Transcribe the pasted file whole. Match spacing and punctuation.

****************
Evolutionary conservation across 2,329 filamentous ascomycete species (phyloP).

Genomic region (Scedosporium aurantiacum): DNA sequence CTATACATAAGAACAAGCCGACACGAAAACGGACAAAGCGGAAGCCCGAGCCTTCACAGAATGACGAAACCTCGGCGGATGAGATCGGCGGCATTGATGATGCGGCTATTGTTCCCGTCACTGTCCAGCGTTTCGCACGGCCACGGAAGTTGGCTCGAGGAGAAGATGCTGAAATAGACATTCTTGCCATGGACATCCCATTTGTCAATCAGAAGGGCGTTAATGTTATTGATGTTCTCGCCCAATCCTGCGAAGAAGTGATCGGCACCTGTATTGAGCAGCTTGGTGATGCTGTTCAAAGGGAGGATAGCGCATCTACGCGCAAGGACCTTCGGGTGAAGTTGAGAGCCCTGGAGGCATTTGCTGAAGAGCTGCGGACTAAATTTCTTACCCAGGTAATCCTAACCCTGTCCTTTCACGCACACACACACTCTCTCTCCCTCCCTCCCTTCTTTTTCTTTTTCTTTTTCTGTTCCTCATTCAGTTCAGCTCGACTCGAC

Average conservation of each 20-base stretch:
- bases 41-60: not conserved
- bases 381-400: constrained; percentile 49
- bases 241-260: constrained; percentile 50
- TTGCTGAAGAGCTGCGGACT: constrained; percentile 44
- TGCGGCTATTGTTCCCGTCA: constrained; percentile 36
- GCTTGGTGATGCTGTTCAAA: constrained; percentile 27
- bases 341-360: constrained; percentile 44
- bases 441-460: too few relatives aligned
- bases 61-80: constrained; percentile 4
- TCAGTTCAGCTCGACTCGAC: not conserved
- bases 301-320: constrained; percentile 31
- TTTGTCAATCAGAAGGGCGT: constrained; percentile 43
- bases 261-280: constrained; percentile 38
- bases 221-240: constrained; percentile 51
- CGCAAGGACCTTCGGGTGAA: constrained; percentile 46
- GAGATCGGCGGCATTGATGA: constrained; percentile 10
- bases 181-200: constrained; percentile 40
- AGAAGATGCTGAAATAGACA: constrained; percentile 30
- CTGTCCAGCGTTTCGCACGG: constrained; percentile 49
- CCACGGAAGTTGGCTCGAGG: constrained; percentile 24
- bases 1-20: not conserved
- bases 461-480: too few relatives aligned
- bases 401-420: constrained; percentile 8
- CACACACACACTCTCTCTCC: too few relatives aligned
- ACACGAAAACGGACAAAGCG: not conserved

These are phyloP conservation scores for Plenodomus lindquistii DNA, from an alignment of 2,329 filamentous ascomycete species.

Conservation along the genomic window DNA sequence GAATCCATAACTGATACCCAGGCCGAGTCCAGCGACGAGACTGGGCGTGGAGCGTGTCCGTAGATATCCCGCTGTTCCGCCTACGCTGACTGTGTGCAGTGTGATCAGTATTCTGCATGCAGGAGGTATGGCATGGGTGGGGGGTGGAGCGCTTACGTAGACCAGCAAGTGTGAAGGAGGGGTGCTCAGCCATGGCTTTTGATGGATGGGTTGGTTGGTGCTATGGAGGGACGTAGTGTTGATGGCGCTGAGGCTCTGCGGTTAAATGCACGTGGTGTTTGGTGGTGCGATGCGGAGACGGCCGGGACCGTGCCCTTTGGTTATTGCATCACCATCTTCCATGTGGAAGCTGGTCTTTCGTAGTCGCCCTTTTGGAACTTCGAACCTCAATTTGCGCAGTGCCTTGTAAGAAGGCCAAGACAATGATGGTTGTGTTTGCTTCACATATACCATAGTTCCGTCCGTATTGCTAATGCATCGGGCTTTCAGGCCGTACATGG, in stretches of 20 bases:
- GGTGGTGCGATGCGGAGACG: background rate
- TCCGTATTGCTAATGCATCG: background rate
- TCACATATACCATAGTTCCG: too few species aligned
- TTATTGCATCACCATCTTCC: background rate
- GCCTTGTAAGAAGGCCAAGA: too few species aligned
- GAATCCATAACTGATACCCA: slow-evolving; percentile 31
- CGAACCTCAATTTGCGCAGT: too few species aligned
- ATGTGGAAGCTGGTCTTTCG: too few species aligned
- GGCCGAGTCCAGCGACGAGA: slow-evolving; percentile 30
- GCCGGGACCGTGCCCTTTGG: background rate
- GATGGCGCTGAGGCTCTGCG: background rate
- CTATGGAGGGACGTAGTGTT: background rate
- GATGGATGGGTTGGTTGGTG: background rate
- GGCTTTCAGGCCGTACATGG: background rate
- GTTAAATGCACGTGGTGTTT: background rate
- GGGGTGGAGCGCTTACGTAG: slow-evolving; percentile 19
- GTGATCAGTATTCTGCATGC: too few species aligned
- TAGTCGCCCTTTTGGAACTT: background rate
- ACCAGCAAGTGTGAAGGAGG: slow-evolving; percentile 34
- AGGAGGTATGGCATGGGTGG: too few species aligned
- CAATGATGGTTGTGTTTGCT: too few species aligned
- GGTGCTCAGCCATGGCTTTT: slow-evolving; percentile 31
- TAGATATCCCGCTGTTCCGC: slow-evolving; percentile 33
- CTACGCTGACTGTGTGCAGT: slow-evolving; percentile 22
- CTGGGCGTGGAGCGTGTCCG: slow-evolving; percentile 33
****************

Evolutionary conservation across 2,329 filamentous ascomycete species (phyloP).

Genomic region (Scedosporium aurantiacum): DNA sequence CTATACATAAGAACAAGCCGACACGAAAACGGACAAAGCGGAAGCCCGAGCCTTCACAGAATGACGAAACCTCGGCGGATGAGATCGGCGGCATTGATGATGCGGCTATTGTTCCCGTCACTGTCCAGCGTTTCGCACGGCCACGGAAGTTGGCTCGAGGAGAAGATGCTGAAATAGACATTCTTGCCATGGACATCCCATTTGTCAATCAGAAGGGCGTTAATGTTATTGATGTTCTCGCCCAATCCTGCGAAGAAGTGATCGGCACCTGTATTGAGCAGCTTGGTGATGCTGTTCAAAGGGAGGATAGCGCATCTACGCGCAAGGACCTTCGGGTGAAGTTGAGAGCCCTGGAGGCATTTGCTGAAGAGCTGCGGACTAAATTTCTTACCCAGGTAATCCTAACCCTGTCCTTTCACGCACACACACACTCTCTCTCCCTCCCTCCCTTCTTTTTCTTTTTCTTTTTCTGTTCCTCATTCAGTTCAGCTCGACTCGAC

Average conservation of each 20-base stretch:
- bases 41-60: not conserved
- bases 381-400: constrained; percentile 49
- bases 241-260: constrained; percentile 50
- TTGCTGAAGAGCTGCGGACT: constrained; percentile 44
- TGCGGCTATTGTTCCCGTCA: constrained; percentile 36
- GCTTGGTGATGCTGTTCAAA: constrained; percentile 27
- bases 341-360: constrained; percentile 44
- bases 441-460: too few relatives aligned
- bases 61-80: constrained; percentile 4
- TCAGTTCAGCTCGACTCGAC: not conserved
- bases 301-320: constrained; percentile 31
- TTTGTCAATCAGAAGGGCGT: constrained; percentile 43
- bases 261-280: constrained; percentile 38
- bases 221-240: constrained; percentile 51
- CGCAAGGACCTTCGGGTGAA: constrained; percentile 46
- GAGATCGGCGGCATTGATGA: constrained; percentile 10
- bases 181-200: constrained; percentile 40
- AGAAGATGCTGAAATAGACA: constrained; percentile 30
- CTGTCCAGCGTTTCGCACGG: constrained; percentile 49
- CCACGGAAGTTGGCTCGAGG: constrained; percentile 24
- bases 1-20: not conserved
- bases 461-480: too few relatives aligned
- bases 401-420: constrained; percentile 8
- CACACACACACTCTCTCTCC: too few relatives aligned
- ACACGAAAACGGACAAAGCG: not conserved

These are phyloP conservation scores for Plenodomus lindquistii DNA, from an alignment of 2,329 filamentous ascomycete species.

Conservation along the genomic window DNA sequence GAATCCATAACTGATACCCAGGCCGAGTCCAGCGACGAGACTGGGCGTGGAGCGTGTCCGTAGATATCCCGCTGTTCCGCCTACGCTGACTGTGTGCAGTGTGATCAGTATTCTGCATGCAGGAGGTATGGCATGGGTGGGGGGTGGAGCGCTTACGTAGACCAGCAAGTGTGAAGGAGGGGTGCTCAGCCATGGCTTTTGATGGATGGGTTGGTTGGTGCTATGGAGGGACGTAGTGTTGATGGCGCTGAGGCTCTGCGGTTAAATGCACGTGGTGTTTGGTGGTGCGATGCGGAGACGGCCGGGACCGTGCCCTTTGGTTATTGCATCACCATCTTCCATGTGGAAGCTGGTCTTTCGTAGTCGCCCTTTTGGAACTTCGAACCTCAATTTGCGCAGTGCCTTGTAAGAAGGCCAAGACAATGATGGTTGTGTTTGCTTCACATATACCATAGTTCCGTCCGTATTGCTAATGCATCGGGCTTTCAGGCCGTACATGG, in stretches of 20 bases:
- GGTGGTGCGATGCGGAGACG: background rate
- TCCGTATTGCTAATGCATCG: background rate
- TCACATATACCATAGTTCCG: too few species aligned
- TTATTGCATCACCATCTTCC: background rate
- GCCTTGTAAGAAGGCCAAGA: too few species aligned
- GAATCCATAACTGATACCCA: slow-evolving; percentile 31
- CGAACCTCAATTTGCGCAGT: too few species aligned
- ATGTGGAAGCTGGTCTTTCG: too few species aligned
- GGCCGAGTCCAGCGACGAGA: slow-evolving; percentile 30
- GCCGGGACCGTGCCCTTTGG: background rate
- GATGGCGCTGAGGCTCTGCG: background rate
- CTATGGAGGGACGTAGTGTT: background rate
- GATGGATGGGTTGGTTGGTG: background rate
- GGCTTTCAGGCCGTACATGG: background rate
- GTTAAATGCACGTGGTGTTT: background rate
- GGGGTGGAGCGCTTACGTAG: slow-evolving; percentile 19
- GTGATCAGTATTCTGCATGC: too few species aligned
- TAGTCGCCCTTTTGGAACTT: background rate
- ACCAGCAAGTGTGAAGGAGG: slow-evolving; percentile 34
- AGGAGGTATGGCATGGGTGG: too few species aligned
- CAATGATGGTTGTGTTTGCT: too few species aligned
- GGTGCTCAGCCATGGCTTTT: slow-evolving; percentile 31
- TAGATATCCCGCTGTTCCGC: slow-evolving; percentile 33
- CTACGCTGACTGTGTGCAGT: slow-evolving; percentile 22
- CTGGGCGTGGAGCGTGTCCG: slow-evolving; percentile 33